Sofa-Surfing: Using a Community-Based Approach to Tackle the Most Common Form of Homelessness

Authored by: Donatella PetrucciNoah DurbanAva JamesFaris LukeJames Wooding.

Published 2 months(s) ago.


Sofa-surfing is the largest form of hidden homelessness within the UK and one that is often overlooked in policies to tackle homelessness due to the inherent difficulties in quantifying the number of individuals who are sofa-surfing and the many interpretations of the term itself. Despite these issues, this research identifies and examines four key contextual features of sofa-surfing:

  1. The commonality of sofa-surfing as a homelessness experience.
  2. The short-term social and economic damages that sofa-surfing can have on an individual's livelihood for both the host and sofa-surfer.
  3. The disproportionate damages that can occur to people of a marginalised background in particular women and people on the Autism spectrum.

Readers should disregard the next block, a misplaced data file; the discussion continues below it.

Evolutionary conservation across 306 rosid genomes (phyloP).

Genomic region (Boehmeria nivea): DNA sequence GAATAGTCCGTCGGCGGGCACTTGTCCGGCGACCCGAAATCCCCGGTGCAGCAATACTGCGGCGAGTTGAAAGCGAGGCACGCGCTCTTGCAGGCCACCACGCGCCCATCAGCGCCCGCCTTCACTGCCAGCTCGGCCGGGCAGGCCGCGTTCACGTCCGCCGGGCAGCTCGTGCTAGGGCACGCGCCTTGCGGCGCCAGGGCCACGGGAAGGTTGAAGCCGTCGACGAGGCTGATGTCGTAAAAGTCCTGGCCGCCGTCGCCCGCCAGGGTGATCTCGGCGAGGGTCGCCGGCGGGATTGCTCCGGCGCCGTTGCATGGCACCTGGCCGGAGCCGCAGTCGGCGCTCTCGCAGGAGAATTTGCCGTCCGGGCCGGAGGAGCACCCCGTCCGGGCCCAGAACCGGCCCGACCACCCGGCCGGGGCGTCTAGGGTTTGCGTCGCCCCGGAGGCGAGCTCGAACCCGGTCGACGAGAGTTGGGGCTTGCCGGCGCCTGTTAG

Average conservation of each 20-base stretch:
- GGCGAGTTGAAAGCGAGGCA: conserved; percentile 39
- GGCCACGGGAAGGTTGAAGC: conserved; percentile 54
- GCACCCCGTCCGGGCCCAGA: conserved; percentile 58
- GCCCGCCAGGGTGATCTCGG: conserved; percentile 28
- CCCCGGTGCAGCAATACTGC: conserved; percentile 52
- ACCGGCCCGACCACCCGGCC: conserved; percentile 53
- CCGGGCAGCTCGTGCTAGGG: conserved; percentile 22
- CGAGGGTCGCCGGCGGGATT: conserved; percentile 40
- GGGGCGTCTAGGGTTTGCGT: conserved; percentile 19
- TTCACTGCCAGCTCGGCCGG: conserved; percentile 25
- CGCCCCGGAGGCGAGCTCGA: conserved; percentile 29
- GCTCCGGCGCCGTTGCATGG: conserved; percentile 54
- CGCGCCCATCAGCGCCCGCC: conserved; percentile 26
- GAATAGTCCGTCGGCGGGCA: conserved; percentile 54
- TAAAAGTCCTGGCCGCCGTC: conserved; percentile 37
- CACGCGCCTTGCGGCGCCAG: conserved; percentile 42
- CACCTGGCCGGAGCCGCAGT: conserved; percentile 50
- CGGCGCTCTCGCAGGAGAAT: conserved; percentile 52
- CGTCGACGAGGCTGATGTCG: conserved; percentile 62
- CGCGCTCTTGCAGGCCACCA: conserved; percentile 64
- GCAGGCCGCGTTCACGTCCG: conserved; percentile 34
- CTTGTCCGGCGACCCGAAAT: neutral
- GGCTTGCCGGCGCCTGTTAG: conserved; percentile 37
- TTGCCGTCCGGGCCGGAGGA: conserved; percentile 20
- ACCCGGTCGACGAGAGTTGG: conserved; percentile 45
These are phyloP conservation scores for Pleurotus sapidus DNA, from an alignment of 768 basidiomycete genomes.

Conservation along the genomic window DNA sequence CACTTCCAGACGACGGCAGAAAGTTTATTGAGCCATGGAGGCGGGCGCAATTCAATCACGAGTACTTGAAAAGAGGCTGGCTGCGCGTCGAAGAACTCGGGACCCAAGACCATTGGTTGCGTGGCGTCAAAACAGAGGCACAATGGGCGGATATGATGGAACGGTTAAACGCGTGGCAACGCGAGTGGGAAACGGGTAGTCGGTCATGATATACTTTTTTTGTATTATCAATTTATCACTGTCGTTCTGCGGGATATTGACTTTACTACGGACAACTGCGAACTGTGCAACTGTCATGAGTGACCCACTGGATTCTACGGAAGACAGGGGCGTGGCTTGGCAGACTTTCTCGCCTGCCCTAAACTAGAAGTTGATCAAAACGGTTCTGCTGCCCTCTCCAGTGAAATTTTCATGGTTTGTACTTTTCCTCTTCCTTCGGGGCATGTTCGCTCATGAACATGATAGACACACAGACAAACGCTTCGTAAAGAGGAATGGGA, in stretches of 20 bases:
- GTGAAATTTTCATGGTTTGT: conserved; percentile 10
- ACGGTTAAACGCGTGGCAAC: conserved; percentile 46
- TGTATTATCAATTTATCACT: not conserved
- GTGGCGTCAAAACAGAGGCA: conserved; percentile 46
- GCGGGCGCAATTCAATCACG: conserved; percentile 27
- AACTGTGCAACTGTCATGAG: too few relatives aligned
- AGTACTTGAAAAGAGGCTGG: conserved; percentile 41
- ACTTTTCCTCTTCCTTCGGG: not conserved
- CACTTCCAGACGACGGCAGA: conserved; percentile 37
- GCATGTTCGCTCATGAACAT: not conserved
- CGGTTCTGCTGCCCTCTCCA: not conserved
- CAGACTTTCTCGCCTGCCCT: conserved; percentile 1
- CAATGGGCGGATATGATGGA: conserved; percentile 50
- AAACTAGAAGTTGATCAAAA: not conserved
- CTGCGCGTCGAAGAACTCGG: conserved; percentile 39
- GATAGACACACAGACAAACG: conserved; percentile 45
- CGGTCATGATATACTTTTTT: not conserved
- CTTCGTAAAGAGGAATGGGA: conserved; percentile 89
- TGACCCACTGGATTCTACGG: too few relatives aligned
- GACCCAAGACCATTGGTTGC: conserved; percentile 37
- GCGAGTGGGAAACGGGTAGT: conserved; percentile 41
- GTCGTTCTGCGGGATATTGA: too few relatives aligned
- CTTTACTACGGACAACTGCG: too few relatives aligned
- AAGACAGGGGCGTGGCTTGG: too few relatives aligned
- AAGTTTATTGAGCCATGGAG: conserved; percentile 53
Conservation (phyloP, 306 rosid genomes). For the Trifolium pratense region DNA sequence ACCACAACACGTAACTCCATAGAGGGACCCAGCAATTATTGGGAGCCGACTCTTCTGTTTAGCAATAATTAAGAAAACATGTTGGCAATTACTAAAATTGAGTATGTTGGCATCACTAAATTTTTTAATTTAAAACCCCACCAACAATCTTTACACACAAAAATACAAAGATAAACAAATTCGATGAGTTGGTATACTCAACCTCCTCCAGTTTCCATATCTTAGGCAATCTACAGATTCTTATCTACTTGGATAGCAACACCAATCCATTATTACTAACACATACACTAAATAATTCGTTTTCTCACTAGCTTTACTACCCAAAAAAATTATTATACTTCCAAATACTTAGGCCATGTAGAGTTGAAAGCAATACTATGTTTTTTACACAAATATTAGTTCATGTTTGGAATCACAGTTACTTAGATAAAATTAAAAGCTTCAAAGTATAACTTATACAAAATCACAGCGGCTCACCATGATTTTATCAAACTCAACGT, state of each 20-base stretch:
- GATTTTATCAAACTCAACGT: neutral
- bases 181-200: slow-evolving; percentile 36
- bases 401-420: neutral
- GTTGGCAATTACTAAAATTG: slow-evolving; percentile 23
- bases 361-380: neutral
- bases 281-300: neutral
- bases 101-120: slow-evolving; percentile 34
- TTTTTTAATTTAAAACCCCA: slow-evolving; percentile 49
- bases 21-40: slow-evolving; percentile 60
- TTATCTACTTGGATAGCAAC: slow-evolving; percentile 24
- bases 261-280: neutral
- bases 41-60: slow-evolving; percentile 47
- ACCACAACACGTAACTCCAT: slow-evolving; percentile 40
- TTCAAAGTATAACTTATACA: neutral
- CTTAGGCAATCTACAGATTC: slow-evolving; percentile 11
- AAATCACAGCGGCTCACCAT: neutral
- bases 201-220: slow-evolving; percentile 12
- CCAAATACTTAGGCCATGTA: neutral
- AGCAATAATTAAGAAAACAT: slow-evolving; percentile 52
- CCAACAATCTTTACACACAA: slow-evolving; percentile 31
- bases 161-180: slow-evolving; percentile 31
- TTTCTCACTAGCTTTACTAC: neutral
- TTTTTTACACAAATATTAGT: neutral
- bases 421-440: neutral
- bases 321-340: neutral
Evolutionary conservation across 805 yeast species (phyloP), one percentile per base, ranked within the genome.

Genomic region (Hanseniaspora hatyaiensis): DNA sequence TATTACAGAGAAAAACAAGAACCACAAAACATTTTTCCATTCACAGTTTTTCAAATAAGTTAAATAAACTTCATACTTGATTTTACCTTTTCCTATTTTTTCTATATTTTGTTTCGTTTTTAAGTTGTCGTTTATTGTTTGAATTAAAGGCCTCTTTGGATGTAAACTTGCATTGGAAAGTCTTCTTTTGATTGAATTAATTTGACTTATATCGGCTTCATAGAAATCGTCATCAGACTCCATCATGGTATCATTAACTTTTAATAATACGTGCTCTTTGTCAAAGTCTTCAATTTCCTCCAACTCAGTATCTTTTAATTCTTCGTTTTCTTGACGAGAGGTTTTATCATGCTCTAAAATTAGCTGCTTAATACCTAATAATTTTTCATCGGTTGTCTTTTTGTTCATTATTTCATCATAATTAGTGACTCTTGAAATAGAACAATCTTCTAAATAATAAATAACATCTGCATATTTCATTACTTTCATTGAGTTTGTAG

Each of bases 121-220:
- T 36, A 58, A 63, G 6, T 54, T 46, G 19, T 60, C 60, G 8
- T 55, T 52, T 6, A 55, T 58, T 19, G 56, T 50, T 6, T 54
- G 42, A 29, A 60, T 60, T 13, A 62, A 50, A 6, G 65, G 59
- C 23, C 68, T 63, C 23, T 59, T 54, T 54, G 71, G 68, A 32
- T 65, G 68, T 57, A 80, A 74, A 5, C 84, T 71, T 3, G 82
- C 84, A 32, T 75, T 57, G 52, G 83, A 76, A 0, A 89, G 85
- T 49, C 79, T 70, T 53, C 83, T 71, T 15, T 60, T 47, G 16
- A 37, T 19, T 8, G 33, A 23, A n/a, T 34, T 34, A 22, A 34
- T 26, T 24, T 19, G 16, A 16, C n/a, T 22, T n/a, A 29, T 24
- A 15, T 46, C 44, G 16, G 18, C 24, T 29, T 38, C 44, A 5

4. The potential for sofa-surfing to become part of a long-term pathway into other worse or equally worse forms of homelessness.

As such, it is argued in this paper that despite the aforementioned difficulties, appropriate policies need to be introduced to tackle this form of homelessness alongside the larger fight to stop homelessness in the UK. In response to some of the key contextual features of the experience of Sofa- surfing, this paper argues for a focus on community centres as the main body to help tackle the issue. A decentralised approach to tackling the locally based nature of sofa-surfing, community centres can provide aid to both the sofa-surfer as well as its host. This can provide short-term aid to sofa-surfers such as meal provisions and clothing as well as long-term provisions like training courses depending on the funding given to these centres.

Read the full report here.